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In Brief

NONFICTION : THE GENIUS OF WRITERS: A Treasury of Facts, Anecdotes and Comparisons by Jack Hodges (St. Martin's: $24; 434 pp.)

August 21, 1994|DICK RORABACK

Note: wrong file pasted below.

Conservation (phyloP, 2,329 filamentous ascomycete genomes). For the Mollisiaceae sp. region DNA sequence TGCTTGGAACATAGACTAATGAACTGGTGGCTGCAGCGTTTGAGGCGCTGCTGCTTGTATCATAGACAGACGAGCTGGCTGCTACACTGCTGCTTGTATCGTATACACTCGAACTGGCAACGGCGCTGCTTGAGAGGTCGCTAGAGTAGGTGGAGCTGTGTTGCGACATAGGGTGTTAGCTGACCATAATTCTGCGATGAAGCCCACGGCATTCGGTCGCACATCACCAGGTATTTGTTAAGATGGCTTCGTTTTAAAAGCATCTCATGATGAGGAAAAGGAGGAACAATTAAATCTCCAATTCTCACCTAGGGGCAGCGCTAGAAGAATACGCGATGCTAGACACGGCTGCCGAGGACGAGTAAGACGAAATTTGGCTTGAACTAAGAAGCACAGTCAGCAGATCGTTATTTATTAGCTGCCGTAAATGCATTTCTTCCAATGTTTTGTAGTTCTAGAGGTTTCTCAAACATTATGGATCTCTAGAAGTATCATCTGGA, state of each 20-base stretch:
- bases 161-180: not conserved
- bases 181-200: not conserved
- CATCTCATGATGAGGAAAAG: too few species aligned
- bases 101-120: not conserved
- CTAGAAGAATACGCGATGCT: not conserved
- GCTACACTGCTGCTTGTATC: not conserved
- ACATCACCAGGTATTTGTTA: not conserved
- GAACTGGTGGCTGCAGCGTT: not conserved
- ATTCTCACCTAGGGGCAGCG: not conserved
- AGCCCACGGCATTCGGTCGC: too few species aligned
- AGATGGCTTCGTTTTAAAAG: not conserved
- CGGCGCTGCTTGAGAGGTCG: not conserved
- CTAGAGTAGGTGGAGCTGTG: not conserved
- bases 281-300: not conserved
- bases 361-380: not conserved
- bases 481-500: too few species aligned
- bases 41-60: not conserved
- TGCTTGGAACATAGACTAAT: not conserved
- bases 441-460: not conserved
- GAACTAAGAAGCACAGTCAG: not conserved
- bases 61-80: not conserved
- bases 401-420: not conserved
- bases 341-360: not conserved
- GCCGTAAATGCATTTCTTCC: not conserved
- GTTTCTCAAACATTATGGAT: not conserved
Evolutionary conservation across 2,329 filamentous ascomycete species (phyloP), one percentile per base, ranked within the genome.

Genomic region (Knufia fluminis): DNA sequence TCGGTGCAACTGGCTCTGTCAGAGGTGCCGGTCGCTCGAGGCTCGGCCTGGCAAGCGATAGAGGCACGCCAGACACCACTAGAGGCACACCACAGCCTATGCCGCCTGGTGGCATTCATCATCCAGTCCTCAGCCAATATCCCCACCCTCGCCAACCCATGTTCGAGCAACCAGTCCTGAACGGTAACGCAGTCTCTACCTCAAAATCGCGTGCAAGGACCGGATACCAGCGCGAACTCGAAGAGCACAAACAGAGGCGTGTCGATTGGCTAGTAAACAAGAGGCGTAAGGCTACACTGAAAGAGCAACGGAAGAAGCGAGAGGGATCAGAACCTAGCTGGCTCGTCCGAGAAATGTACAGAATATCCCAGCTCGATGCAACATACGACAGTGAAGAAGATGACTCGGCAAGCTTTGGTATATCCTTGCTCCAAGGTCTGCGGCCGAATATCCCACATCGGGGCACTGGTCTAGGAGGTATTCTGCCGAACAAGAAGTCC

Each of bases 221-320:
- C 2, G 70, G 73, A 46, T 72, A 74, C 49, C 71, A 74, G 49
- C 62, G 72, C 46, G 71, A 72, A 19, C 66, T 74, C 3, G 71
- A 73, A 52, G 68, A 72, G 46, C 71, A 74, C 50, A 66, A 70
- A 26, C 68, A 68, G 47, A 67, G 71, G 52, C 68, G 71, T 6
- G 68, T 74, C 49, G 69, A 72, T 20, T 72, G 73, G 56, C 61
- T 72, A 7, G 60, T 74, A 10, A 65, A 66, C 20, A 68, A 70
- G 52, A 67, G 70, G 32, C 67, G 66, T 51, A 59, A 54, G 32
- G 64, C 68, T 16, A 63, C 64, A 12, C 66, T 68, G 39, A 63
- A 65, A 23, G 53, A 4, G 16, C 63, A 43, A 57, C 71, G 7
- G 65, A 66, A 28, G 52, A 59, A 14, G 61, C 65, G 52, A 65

It's an engaging, old-fashioned picture. A retired teacher putters among his beloved books. A lifelong collector--beginning with Dowden's two-volume "Life of Shelley" in "sumptuous inlaid morocco by Rivier" that cost more than a month's salary--Jack Hodges contemplates a personal encyclopedia, a "treasury" if you will. What goes with what? Who with whom? Which of the masters will be included among "the virtuosos who sounded the Latin chords, and struck the notes of Anglo-Saxon for simplicity and strength"? In the end, he makes the sort of selection of traits, habits and talents one would expect from a former English prep-school instructor for whom the giants of literature remain as tangible as today's breakfast kippers, a selection at once erudite, eclectic, elastic and off-center: Ruskin, who brought his mother along to college, and Byron, who brought his mistress, a boxing master and a pet bear. Ian MacKay, whose railroad-engineer father once sneezed his false teeth out of the train and into a lake, and who "died of a strange encounter with a haystack," and Thomas Chatterton, "the poor posthumous child of a dissipated Bristol choir-singer." DuMaurier worked in a garden shed, Shaw in railroad carriages, Thackeray in a tavern and Coleridge composed the haunting "Kubla Khan" after taking two grains of opium, reading from "Purchas His Pilgrimage" and sleeping deeply for three hours.

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